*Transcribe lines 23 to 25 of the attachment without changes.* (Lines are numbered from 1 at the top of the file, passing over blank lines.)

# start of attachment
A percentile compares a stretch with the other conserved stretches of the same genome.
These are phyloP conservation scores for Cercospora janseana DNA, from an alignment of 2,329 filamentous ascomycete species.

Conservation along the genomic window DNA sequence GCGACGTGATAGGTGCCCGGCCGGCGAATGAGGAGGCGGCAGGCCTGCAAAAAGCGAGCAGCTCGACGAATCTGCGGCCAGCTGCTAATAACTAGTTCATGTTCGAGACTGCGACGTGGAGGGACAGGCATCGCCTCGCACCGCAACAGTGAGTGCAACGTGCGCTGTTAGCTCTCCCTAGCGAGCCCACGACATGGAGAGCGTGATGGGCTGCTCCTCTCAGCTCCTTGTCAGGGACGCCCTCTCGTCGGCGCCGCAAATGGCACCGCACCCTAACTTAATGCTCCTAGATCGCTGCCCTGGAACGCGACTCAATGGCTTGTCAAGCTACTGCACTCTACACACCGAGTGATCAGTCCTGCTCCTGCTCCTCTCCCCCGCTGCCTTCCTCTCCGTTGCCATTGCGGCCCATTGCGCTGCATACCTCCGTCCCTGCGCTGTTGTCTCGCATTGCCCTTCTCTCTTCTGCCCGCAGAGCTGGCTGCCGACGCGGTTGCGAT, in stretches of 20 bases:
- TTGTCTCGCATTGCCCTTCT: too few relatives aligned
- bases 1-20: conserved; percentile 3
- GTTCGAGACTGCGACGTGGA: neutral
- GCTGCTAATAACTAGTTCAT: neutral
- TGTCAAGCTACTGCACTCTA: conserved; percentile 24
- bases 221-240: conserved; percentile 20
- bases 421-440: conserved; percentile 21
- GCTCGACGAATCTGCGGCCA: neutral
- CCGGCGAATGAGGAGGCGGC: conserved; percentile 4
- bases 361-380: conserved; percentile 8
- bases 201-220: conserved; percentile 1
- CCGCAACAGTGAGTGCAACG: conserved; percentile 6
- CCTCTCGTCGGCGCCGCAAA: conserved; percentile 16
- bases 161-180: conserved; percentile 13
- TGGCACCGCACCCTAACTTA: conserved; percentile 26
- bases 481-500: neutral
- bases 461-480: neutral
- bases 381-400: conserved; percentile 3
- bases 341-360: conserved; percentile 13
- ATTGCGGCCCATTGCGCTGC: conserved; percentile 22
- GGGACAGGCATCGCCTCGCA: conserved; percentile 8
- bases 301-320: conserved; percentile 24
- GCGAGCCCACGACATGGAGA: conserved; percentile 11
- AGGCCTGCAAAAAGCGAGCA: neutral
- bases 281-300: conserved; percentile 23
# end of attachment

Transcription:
- ATTGCGGCCCATTGCGCTGC: conserved; percentile 22
- GGGACAGGCATCGCCTCGCA: conserved; percentile 8
- bases 301-320: conserved; percentile 24